My Man Godfrey (1957)


Street Date 5/23/23;
Kino Lorber;
$24.95 Blu-ray;
Not rated.
Stars David Niven, June Allyson, Robert Keith, Jessie Royce Landis, Martha Hyer, Eva Gabor, Jay Robinson, Dabs Greer.

The con is on. While addressing the crowd at this year’s Cinemacon, Hollywood’s cloning of a comic book convention, Sony Pictures CEO Tom Rothman stressed, “Originality is always a risk, but to me, the bigger risk is boring the audience to death with sameness.” He then went on to hype such forthcoming paragons of invention as Bad Boys 4, Equalizer 3, more Spider-Man, and another installment of “Ghostbusters.”

Hollywood had begun recycling its own material decades before redemption centers became fixtures in supermarket parking lots across the land. Remakes are as old as cinema itself. Louis Lumière’s Playing Cards was released in 1896, and before the year was out Georges Méliès had ripped off his fellow countryman, title and all.

Not all remakes are bad. (Just most of them.) Hitchcock’s update of his own The Man Who Knew Too Much is not only an improvement, it contained the finest example of sustained suspense in the Master’s canon. (Hitchcock essentially directed the same movie 54 times.) Generally speaking, if you’re going to remake movies, remake bad movies. When it comes to screwball comedy, Gregory LaCava’s My Man Godfrey is untouchable. Sadly, quality never stopped the suits at Universal from bowdlerizing one of their own landmarks to turn a quick profit.

Made in 1936, the original My Man Godfrey was a product of the depression, a cynical screwball comedy in which homelessness was treated as a competitive sport among the filthy rich. The wealthy kicked in $100 to participate in a scavenger hunt, while the destitute earned $5 a head to act as pawns politely referred to by the sentimental sobriquet, “forgotten men.” (The term was appropriated from Remember My Forgotten Man, Warren and Dubin’s devastating curtain song from Gold Diggers of 1933.)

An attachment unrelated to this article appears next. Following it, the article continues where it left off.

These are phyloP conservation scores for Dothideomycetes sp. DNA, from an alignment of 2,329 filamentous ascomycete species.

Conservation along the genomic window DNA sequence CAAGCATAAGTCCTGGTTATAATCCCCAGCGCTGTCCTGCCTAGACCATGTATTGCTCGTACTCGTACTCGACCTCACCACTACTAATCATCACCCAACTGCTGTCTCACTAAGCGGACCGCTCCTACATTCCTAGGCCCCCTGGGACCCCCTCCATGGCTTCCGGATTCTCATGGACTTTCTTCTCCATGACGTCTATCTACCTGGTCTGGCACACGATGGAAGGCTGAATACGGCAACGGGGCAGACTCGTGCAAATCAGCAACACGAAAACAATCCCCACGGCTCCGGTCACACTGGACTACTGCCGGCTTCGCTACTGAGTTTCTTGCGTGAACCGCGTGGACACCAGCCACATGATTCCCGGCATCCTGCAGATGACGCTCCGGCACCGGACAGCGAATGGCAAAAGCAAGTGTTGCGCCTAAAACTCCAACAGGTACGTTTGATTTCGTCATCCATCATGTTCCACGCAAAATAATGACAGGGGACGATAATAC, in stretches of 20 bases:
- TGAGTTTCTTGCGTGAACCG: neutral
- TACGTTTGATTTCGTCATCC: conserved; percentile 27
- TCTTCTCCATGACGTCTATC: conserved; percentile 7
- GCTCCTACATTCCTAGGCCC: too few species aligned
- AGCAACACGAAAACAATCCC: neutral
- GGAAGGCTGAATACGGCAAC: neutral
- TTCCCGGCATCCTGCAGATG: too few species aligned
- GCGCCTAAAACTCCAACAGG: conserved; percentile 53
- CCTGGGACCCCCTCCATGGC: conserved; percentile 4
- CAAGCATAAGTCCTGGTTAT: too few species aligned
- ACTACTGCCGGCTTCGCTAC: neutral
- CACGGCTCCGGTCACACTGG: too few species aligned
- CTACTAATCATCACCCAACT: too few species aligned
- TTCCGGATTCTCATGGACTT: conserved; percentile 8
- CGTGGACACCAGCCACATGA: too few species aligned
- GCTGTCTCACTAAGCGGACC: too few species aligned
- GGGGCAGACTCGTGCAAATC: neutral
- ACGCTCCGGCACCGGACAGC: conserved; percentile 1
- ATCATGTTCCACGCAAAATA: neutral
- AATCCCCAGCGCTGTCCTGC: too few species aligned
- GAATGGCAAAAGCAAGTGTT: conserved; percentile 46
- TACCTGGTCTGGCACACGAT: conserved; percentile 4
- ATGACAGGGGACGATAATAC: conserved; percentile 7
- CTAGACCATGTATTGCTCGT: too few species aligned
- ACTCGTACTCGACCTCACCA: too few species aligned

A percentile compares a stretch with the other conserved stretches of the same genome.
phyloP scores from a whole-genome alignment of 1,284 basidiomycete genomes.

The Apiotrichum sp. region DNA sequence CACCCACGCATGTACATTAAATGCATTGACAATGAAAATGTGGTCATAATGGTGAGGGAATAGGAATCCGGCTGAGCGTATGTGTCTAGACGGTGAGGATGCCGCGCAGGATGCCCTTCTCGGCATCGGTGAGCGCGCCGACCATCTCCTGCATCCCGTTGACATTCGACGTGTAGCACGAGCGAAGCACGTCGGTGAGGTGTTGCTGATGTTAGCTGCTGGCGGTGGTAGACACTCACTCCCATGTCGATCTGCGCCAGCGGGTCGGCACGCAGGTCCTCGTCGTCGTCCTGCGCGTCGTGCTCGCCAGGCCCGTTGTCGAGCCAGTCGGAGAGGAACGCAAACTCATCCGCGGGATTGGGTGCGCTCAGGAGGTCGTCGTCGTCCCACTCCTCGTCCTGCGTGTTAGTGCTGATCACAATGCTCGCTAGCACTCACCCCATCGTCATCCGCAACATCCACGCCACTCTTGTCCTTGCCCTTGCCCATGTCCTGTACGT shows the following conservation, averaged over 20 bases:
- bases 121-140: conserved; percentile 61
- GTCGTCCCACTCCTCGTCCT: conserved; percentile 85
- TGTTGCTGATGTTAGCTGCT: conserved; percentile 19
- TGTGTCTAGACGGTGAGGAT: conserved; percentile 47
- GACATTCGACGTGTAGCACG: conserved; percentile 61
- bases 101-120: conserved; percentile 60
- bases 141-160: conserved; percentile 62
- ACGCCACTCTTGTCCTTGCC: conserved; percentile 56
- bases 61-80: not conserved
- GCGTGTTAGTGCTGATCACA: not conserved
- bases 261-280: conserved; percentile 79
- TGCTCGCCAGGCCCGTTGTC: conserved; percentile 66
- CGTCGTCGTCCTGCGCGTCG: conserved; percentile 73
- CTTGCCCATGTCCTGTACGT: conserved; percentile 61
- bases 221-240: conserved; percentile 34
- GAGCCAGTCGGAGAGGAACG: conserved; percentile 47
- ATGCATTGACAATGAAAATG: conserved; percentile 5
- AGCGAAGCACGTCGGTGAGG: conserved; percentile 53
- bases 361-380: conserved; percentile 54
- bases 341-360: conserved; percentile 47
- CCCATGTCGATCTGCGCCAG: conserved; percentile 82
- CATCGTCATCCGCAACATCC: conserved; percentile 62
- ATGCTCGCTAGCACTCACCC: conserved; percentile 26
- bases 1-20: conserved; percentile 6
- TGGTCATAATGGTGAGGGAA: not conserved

The 1957 My Man Godfrey remake was a product of producer Ross Hunter, a flamboyantly engaging glitz meister blessed with just enough good taste to hire Douglas Sirk to direct 10 “women’s pictures,” including the exemplar of the form, that rare instance where a remake surpassed its original, Imitation of Life (1959). Topicality bottom-lined the forgotten man angle to oblivion; William Powell’s Harvard grad was on the skids due to a bad relationship. David Niven is an Austrian blueblood living in America as an undocumented alien. Unlike Niven’s Godfrey, Powell’s butler refused to take handouts. Rather than waiting for Irene (Carole Lombard) to offer him employment, Powell, eager to work, came right out and asked for a job.

With few variations, most notably Eva Gabor replacing Alan Mowbray as the friend out of Godfrey’s past, the story remained faithful to Eric Hatch’s novel. It was photographed by Garbo’s favorite cameraman, William Daniels. Unfortunately, Garbo quit the business in 1941 and director Henry Koster’s genial use of the CinemaScope lens asked that Daniels alternate between teeter-totter and center scan compositions. It would be impossible to top the performances in the original. Niven was born to buttle, but he’s no match for Powell’s understated charm. On his first day, lusty Niven is quick to ask what room Irene sleeps in. Powell never inquired. Touches like this sapped enough screwball elements to transform it into a standard issue romcom. And as for proof that the Production Code still reigned supreme, when June Allyson and Niven occupy the same bed, they do so with both of the latter’s feet planted firmly on the floor.